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    Social housing tenants who are evicted from their home to due rent arrears are set to be hit by a 150% increase in court fees.

    Currently the standard county court fee for a rent arrears possession case is £100, however from 22nd April; it will increase to £250, reports 24dash. Coins

    Initially the costs are met by the landlord, but are then included on top of the tenant’s rent arrears.

    Bedroom tax campaigners are accusing the government of loading more  misery on to tenants hit by the under-occupancy policy.

    According to Tessa Shepperson, author of the Landlord-Law Blog, the increases are quite large. She explains: “A standard eviction will go up from £175 to £280 and the PCOL (possession claims online service used for rent arrears evictions) will go up from £100 to £250. There will also be increases in the money claims fees and various other fees. The only fees which are not going up (so far as eviction proceedings are concerned) are the bailiff fees – this is because enforcement costs are going to be subject to a separate review. No doubt they will go up too, later. So if your solicitor tells you that the cost of evicting your tenant has gone up – it’s not because he is being greedy. It’s because the court fee has gone up. No doubt there will be a lot of pressure on the courts in the lead up to 22 April as people rush to issue their proceedings before the deadline.”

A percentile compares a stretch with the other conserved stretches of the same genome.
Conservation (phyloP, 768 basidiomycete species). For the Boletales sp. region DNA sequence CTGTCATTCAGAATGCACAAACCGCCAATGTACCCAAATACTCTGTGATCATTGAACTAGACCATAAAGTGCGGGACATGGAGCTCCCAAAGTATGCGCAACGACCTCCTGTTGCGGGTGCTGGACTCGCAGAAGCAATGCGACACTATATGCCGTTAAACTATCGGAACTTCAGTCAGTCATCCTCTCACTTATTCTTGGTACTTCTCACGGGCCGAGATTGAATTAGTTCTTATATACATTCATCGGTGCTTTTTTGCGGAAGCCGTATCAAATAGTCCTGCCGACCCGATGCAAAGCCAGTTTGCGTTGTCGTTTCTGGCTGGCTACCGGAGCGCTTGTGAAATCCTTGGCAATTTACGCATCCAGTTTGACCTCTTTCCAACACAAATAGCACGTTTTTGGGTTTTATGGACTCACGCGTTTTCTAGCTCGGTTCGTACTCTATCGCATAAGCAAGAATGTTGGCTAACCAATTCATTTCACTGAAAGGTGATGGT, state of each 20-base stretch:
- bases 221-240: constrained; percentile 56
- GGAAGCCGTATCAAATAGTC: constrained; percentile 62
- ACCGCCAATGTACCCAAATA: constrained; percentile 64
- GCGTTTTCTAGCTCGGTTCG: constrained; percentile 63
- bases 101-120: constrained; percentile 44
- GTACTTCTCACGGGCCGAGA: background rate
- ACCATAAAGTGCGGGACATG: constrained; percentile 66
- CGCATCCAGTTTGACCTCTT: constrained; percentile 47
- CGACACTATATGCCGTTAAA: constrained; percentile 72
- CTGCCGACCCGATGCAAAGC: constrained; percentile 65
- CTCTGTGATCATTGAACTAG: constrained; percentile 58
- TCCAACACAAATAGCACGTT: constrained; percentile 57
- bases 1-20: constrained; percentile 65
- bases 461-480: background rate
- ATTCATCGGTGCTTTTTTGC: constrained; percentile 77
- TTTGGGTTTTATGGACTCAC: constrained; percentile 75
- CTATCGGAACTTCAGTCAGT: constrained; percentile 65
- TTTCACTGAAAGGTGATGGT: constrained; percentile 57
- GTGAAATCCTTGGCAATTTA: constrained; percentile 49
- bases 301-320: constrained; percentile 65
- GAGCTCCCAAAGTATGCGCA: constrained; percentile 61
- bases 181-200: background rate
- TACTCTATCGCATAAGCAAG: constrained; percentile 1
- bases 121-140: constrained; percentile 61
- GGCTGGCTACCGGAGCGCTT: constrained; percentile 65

Commenting on the increase in court fees, Justice Minister Shailesh Vara said: “The courts play a crucial role in our society. That is why it is so important that they are properly funded. Last year, we published proposals for reform of court fees which aimed to do precisely that: to place Her Majesty’s Courts & Tribunals Service on a sound and sustainable financial footing. Many of the respondents to the consultation did not agree with our proposals for reform. But I am satisfied that we must press ahead. No one could seriously argue that it is right for the taxpayer to continue to subsidise those who use the courts, by underwriting, year after year, unplanned deficits in court income. We need to get on top of this problem once and for all.”

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    April 16, 2014 by Laura Matthews Categories: Government And Reforms

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